The Lipoxin Biosynthetic Circuit and their Actions with Human Neutrophils

  • Stefano Fiore
  • Mark E. Brezinski
  • Kelly-Ann Sheppard
  • Charles N. Serhan
Part of the Advances in Experimental Medicine and Biology book series (AEMB, volume 314)

Abstract

Signal transduction in inflammatory cells is associated with the release and oxygenation of arachidonic acid by lipoxygenases (1, 2). The lipoxins (LX) are a recent addition to the family of biologically active products generated from arachidonic acid collectively termed eicosanoids. Members of the LX series contain a conjugated tetraene structure (3) and display a unique spectrum of bioactivities which distinguish them from other eicosanoids (3, 4). Along these lines, recent results from several laboratories (5–9) indicate that LXA4** blocks some of the “proinflammatory” actions of leukotrienes. Taken together they suggest that LX may serve as chalones in inflammatory responses. Therefore, complete knowledge of their biosynthesis, temporal association of formation and relationship to other eicosanoids is essential to unraveling the functions of these tetraene-containing eicosanoids in inflammation as well as other physiologic events.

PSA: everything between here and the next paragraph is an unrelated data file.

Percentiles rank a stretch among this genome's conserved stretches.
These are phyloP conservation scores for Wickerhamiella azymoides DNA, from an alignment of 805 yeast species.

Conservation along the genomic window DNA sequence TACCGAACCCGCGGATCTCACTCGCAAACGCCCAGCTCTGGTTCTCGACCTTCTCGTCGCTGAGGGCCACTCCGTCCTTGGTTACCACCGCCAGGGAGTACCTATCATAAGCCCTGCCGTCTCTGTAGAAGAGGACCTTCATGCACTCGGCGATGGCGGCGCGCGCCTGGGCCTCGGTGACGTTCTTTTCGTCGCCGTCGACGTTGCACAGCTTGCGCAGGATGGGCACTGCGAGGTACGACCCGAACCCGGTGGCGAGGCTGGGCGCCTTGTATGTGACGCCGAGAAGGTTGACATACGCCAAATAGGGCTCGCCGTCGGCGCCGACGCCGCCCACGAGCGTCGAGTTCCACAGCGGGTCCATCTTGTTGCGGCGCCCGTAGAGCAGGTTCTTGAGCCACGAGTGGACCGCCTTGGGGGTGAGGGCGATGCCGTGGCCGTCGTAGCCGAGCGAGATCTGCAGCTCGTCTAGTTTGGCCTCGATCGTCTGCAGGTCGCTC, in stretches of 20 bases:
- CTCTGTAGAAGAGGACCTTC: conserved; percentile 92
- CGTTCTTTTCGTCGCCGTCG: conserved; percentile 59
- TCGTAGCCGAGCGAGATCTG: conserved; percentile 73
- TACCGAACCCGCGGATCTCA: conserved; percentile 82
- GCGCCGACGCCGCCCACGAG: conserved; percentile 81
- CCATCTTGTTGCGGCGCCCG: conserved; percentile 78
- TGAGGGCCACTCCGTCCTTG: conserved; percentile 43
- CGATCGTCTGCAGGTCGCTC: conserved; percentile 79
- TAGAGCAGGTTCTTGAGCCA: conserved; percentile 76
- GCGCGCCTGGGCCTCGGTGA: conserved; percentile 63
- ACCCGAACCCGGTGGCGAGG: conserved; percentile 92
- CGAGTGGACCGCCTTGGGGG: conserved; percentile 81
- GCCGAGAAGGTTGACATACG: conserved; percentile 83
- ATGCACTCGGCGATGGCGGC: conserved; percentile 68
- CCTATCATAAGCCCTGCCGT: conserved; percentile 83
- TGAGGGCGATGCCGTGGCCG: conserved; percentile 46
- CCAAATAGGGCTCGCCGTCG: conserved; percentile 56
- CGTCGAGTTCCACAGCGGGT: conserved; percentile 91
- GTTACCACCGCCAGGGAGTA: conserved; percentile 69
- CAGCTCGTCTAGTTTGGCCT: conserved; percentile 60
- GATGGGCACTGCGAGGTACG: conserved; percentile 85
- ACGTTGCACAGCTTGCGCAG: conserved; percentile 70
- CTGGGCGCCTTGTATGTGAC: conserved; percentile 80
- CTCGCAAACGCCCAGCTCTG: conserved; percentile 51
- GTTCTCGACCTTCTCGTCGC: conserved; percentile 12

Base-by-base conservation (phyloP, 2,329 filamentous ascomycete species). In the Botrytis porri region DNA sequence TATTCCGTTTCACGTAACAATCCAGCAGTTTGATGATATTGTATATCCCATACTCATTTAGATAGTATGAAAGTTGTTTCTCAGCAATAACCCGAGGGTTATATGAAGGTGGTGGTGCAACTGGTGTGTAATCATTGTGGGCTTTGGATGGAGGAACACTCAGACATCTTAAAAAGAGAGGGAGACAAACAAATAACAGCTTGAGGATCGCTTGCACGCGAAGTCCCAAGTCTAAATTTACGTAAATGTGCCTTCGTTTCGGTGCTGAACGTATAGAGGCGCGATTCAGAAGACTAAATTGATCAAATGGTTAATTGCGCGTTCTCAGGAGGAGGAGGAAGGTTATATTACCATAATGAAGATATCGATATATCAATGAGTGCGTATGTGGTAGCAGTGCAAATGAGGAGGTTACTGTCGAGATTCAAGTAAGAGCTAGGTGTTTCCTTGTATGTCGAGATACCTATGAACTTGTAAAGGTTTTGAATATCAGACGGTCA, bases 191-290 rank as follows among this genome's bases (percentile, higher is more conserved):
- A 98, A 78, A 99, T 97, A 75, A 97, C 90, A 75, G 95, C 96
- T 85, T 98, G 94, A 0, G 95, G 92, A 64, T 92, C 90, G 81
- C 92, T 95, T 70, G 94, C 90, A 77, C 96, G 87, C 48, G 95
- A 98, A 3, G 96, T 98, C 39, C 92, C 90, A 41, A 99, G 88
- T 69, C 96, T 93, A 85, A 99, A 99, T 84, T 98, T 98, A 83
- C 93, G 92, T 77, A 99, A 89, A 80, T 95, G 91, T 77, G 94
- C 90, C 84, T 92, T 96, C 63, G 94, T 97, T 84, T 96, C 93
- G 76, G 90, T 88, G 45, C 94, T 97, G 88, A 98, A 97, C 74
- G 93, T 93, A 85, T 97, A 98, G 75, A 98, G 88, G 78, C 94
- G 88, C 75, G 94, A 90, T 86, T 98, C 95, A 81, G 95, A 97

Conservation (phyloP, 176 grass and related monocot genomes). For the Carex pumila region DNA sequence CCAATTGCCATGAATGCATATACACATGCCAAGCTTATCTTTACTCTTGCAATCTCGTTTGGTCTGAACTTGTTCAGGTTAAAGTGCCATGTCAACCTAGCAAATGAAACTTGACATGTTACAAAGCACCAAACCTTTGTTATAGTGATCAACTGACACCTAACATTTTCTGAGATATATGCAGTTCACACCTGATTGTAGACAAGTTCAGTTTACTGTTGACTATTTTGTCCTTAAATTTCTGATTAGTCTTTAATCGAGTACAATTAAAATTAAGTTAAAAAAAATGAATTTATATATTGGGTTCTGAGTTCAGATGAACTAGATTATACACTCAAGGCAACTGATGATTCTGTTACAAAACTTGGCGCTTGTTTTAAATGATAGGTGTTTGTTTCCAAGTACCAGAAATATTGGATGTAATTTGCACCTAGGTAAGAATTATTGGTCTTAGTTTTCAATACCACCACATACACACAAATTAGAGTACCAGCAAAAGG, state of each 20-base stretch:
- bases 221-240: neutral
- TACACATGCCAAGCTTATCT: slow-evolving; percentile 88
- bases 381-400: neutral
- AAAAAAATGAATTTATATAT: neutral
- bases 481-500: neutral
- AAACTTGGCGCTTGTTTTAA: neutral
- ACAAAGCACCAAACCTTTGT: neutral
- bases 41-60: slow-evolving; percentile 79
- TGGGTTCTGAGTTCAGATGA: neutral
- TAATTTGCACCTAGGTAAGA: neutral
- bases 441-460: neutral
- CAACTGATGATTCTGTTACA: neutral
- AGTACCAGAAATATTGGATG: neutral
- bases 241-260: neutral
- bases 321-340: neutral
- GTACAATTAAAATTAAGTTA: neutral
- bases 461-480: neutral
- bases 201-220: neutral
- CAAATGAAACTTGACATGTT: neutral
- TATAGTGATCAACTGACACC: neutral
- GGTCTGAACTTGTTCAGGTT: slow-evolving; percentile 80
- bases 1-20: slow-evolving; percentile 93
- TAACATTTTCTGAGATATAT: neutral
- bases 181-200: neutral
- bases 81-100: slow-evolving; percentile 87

Keywords

Arachidonic Acid Human Neutrophil Phosphatidic Acid Pertussis Toxin Phospholipid Class 
These keywords were added by machine and not by the authors. This process is experimental and the keywords may be updated as the learning algorithm improves.

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Copyright information

© Plenum Press, New York 1991

Authors and Affiliations

  • Stefano Fiore
    • 1
  • Mark E. Brezinski
    • 1
  • Kelly-Ann Sheppard
    • 1
  • Charles N. Serhan
    • 1
  1. 1.Hematology DivisionBrigham and Women’s Hospital and Harvard Medical SchoolBostonUSA

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